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Triggs champions common compassion

  • 13 June 2018


I was recently struck by a resonant phrase attributed to a Jewish Australian in the 1930s. He was trying to bring to Australia a Jewish family who were in grave danger in Austria.

Asked by an immigration official what made him want to bring the family of his daughter's pen friend, none of whom he had ever met, he replied, 'Common compassion.' The family could not come, and most were later killed. His phrase lives on.

The story was told by Gillian Triggs in a talk on human rights given to the Xavier Social Justice Network in Melbourne. When president of the Human Rights Commission, she reported on the human rights abuses on Manus Island and Nauru. The jackals of the ruling party and its media supporters then hunted in packs to tear her down.

Common compassion can have many meanings, pertinent to public life as well as to personal virtue. It can name a compassion that is not special, is not based in strong emotion, but in respect as the bottom line in all human relationships. In the same way, we might speak of common decency.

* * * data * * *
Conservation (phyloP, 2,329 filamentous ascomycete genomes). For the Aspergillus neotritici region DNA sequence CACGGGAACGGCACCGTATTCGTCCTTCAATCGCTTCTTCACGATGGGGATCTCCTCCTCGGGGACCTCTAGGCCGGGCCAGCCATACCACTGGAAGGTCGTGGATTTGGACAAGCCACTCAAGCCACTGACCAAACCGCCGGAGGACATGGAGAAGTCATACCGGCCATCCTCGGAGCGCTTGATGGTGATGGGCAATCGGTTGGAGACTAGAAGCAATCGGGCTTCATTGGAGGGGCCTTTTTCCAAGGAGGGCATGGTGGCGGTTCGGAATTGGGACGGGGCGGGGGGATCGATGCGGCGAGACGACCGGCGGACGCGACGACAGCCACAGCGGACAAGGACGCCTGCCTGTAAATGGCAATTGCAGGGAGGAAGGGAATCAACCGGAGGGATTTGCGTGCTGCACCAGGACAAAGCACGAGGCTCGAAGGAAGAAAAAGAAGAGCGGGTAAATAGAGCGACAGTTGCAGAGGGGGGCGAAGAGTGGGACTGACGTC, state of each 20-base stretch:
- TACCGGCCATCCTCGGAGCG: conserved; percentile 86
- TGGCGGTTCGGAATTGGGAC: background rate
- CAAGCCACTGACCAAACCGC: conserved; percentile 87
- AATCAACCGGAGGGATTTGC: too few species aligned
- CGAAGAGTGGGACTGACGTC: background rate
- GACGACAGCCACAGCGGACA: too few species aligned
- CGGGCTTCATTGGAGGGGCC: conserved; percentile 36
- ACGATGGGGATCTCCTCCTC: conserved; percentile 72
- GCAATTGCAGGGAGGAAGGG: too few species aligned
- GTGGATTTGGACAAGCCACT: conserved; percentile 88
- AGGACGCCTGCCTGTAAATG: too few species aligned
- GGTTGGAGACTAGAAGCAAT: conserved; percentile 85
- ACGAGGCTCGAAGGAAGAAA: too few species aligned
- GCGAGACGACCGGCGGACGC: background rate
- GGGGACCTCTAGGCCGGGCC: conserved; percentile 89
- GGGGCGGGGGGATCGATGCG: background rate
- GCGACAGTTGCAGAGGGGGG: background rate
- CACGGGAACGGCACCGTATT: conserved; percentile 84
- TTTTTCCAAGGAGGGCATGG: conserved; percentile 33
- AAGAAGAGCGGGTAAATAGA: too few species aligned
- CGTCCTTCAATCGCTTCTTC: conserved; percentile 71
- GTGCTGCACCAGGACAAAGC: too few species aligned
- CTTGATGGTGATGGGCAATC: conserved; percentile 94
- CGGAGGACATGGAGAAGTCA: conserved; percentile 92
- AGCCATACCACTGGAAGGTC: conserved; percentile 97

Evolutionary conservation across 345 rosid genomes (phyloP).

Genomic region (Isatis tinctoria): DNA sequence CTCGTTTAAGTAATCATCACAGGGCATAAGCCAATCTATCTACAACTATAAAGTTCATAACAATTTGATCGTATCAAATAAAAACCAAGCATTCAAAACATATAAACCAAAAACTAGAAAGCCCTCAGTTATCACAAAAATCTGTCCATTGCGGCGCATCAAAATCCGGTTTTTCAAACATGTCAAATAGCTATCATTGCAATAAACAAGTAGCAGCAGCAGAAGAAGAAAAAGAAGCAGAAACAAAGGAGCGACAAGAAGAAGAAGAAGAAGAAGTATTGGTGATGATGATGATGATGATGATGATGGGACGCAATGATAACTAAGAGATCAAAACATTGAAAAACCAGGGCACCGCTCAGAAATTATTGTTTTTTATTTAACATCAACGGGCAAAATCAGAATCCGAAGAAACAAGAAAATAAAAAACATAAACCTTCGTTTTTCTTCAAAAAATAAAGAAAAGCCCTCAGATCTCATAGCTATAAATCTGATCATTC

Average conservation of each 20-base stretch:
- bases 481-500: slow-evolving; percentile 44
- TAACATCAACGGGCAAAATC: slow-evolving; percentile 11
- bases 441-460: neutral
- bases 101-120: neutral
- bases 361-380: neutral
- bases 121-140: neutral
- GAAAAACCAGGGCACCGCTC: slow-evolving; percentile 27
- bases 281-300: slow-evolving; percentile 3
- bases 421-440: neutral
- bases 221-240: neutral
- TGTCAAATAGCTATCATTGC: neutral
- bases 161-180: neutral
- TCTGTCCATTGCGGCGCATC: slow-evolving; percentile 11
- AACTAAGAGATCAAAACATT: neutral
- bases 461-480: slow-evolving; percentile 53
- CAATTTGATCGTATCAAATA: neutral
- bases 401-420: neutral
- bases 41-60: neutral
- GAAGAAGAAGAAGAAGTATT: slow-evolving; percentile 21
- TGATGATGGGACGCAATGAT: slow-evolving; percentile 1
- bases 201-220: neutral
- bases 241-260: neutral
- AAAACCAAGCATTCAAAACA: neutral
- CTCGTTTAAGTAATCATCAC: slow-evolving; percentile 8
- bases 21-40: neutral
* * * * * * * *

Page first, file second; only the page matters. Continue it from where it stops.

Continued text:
It can also designate a compassion that pervades all human relationships, one that in this case links the applicant, the beneficiary family and the immigration official. It recalls to the official the humanity he shares with the threatened family.

Common compassion might also refer more broadly to a principle that grounds the commons and is the basis of public order and the relationship between rulers and people. It recognises the worth of each person and the respect that is owed to them by governments, prohibiting them from treating persons as things. In particular it is expressed in the Magna Carta, a document foundational for English and so for Australian polity. Par 39 is central:

'No free man shall be seized or imprisoned, or stripped of his rights or possessions, or outlawed or exiled, or deprived of his standing in any way, nor will we proceed with force against him, or send others to do so, except by the lawful judgment of his equals or by the law of the land.'


"Common compassion, the respect for each individual person that finds expression in respect for the law and the separation of powers, is injured with each failure to show respect."


In the context of the conflict between King John and the barons, these words limit the king's power over individuals by interposing